Definition of ceiling in English:

ceiling

Syllabification: ceil·ing
Pronunciation: /ˈsēliNG
 
/

noun

1The upper interior surface of a room or other similar compartment.
More example sentences
  • Hard landscape materials are the walls, floors and ceilings of our outdoor rooms.
  • The traditional Scottish tower house has flagstone floors and a vaulted ceiling in the dining room.
  • The airy rooms had high ceilings; windows and doors opened onto shady verandahs.
1.1An upper limit, typically one set on prices, wages, or expenditure. See also glass ceiling.
More example sentences
  • But many analysts agree that the new price ceilings won't limit the ability of most power companies to make a profit in the region.
  • There is no natural ceiling to limit the price of market water.
  • Also, strict wage ceilings were maintained on public enterprises.
1.2The maximum altitude that a particular aircraft can reach.
More example sentences
  • The new aircraft will also allow pilots to increase their flying hours from 150 to 200 because of the aircraft's higher operating ceiling.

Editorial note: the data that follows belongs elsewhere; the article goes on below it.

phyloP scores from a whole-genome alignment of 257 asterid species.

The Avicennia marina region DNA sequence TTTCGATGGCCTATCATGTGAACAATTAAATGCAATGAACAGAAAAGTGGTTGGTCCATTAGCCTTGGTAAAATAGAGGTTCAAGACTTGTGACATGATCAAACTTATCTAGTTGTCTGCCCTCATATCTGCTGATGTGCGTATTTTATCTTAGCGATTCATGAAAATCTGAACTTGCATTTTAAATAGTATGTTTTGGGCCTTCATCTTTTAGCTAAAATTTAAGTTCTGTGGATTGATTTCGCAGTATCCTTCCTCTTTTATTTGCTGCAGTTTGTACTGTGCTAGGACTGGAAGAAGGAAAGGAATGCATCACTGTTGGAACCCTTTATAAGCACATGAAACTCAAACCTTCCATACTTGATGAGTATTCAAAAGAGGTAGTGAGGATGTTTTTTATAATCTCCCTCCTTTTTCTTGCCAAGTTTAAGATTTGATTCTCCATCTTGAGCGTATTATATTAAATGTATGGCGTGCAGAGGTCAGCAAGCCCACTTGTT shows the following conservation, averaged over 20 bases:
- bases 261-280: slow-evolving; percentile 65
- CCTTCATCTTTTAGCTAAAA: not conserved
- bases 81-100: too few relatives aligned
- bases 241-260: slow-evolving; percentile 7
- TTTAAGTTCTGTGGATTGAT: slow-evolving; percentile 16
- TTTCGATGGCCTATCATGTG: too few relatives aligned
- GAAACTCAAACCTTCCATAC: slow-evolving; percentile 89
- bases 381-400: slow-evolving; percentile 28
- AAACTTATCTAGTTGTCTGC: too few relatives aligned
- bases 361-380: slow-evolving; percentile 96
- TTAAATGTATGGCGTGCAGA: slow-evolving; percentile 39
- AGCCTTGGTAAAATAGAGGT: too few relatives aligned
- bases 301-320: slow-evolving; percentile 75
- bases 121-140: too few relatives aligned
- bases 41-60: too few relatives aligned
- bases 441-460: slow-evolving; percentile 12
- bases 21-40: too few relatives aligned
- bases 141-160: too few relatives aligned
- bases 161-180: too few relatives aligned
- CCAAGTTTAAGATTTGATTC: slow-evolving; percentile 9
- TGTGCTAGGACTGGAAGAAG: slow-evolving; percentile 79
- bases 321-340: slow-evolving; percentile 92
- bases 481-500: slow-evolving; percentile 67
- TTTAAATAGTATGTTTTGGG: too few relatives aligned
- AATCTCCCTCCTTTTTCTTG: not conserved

• The maximum cruise speed of the aircraft is 500 km per hour and the altitude ceiling 9,500 m.
  • A number of miles passed under the nose as the aircraft brushed the bottom of the weather ceiling.
1.3The altitude of the base of a cloud layer.
More example sentences
  • The cloud ceiling was about 9,000 feet, with a temperature of 62 degrees.
  • Observations were not made in rain, snow, or fog, or when the cloud ceiling was less than 100 m AGL.
  • Unfortunately the dragons can't climb above the cloud ceiling so the five travelers are stuck in the horrid weather.
2The inside planking of a ship’s bottom and sides.
More example sentences
  • Suddenly a thud knocked the shuttle ninety degrees as the crew inside were bashed against the ceiling of the small craft.

Origin

Middle English (denoting the action of lining the interior of a room with plaster or paneling): from ceil + -ing1. sense 1 dates from the mid 16th century.

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